This isn’t necessarily surprising, as Google already announced a number of games and apps for Daydream during its reveal at Google IO this spring. Video platform Hulu will have a presence on Daydream, as will IMAX, the NBA, and major game companies like Ubisoft. Google will reportedly spend a “high six figures” on video games, and smaller amounts for films, which are made using Google’s Jump 360-degree video platform. It’s not totally clear how much of this funding goes to projects that will be exclusive to Daydream, when YouTube already hosts 360-degree videos that can be watched on a phone or desktop computer. Hulu is reportedly timing some pieces for release when Daydream launches, but they won’t be exclusively available on the platform.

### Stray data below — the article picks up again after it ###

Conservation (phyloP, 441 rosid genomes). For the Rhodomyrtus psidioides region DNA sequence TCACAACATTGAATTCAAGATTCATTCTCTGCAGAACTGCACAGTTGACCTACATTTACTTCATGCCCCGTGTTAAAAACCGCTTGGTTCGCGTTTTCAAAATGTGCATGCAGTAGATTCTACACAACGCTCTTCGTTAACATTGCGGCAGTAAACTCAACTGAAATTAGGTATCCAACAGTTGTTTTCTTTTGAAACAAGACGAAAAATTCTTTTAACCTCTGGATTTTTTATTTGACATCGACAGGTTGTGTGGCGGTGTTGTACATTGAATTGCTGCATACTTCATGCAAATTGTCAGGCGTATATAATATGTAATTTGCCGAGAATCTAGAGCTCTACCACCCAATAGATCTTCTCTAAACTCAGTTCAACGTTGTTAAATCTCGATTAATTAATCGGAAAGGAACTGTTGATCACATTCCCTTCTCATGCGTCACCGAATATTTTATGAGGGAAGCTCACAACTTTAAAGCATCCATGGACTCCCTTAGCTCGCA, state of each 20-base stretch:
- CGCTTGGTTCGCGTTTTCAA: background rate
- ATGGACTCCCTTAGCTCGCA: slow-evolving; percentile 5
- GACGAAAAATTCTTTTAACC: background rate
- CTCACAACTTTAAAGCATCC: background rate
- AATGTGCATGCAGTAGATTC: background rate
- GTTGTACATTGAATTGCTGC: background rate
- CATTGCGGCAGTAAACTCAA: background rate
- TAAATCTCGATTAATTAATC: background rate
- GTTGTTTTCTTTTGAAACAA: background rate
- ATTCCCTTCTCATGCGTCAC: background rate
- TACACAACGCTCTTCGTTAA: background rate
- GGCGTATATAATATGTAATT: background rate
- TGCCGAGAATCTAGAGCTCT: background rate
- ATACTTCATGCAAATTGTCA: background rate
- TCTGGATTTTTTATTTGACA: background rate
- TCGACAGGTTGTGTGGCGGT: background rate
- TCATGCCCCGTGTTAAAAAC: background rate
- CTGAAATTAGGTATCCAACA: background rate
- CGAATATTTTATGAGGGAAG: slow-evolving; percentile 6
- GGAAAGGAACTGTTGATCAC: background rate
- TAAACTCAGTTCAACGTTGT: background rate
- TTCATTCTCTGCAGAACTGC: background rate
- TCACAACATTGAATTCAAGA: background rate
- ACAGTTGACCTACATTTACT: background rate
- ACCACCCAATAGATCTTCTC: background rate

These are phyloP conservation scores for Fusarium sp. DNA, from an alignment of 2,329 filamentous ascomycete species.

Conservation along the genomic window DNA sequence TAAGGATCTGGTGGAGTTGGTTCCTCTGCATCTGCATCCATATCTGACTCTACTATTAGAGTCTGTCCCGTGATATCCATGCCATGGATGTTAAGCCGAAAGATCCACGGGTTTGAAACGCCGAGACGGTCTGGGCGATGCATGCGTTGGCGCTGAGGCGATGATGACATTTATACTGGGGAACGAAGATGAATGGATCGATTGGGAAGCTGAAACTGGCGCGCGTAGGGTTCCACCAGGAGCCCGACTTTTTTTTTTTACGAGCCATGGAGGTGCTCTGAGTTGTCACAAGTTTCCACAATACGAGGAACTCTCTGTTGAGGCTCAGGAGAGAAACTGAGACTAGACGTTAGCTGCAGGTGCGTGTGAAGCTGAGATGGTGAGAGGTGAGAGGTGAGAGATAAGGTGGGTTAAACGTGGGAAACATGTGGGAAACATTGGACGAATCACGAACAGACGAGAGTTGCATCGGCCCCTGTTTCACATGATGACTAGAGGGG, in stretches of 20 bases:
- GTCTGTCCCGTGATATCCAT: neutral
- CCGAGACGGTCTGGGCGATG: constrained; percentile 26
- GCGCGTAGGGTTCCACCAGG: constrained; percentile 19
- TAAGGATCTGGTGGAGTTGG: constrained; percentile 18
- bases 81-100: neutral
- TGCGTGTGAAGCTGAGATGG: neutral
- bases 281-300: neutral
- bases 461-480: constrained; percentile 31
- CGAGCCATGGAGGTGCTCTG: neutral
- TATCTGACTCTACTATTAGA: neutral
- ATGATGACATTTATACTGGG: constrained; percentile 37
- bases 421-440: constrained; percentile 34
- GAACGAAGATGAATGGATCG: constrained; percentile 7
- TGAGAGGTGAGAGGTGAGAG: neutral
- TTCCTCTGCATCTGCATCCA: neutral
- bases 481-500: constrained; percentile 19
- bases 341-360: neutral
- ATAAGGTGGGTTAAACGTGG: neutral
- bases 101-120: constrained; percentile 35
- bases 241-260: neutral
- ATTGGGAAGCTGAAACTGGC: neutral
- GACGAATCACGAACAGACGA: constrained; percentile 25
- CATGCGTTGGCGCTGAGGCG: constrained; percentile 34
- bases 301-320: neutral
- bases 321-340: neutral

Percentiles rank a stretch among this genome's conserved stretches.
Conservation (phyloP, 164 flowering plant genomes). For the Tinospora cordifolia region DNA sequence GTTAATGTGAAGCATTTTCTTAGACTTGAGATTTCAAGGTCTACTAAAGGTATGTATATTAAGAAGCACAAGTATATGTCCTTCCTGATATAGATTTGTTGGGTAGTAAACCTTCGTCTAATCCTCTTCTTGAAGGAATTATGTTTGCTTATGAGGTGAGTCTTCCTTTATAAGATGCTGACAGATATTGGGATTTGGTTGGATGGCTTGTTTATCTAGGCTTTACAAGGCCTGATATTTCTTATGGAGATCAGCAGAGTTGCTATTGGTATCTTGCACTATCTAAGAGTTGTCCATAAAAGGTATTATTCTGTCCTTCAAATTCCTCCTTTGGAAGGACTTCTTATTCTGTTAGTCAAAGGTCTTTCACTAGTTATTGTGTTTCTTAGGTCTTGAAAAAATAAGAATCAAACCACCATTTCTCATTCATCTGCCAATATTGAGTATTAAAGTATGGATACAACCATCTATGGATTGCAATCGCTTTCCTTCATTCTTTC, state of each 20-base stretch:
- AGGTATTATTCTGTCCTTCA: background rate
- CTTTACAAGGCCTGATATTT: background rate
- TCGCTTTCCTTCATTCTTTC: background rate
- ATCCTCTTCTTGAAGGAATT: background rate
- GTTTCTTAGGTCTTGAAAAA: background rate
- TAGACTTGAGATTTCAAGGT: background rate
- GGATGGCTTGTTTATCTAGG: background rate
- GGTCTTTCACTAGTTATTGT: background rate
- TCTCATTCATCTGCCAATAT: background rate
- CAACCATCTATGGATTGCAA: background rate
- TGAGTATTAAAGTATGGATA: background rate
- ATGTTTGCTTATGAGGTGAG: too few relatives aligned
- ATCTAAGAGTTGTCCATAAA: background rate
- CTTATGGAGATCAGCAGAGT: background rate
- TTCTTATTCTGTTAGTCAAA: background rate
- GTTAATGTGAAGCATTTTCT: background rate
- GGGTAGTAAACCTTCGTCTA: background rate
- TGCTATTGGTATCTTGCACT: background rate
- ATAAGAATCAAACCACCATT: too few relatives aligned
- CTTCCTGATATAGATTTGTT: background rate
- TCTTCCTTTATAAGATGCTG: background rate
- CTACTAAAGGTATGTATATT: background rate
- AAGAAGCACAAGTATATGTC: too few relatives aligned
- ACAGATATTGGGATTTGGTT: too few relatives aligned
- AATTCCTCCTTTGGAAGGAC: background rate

Daydream is Google’s attempt at a ubiquitous VR platform built into the Android mobile ecosystem. Most of Google’s major mobile partners have pledged to build Daydream-compatible phones, which will meet certain standards and can be clipped into special Daydream headsets in a manner similar to Samsung’s Gear VR. Apps will work with a small, handheld motion controller, which will be included with headsets. So far, Google has released only a reference design for these headsets, seen above. While Daydream isn’t here yet, developers can get a taste of its capabilities through Android Nougat, and Google has previously said that it will launch sometime this fall.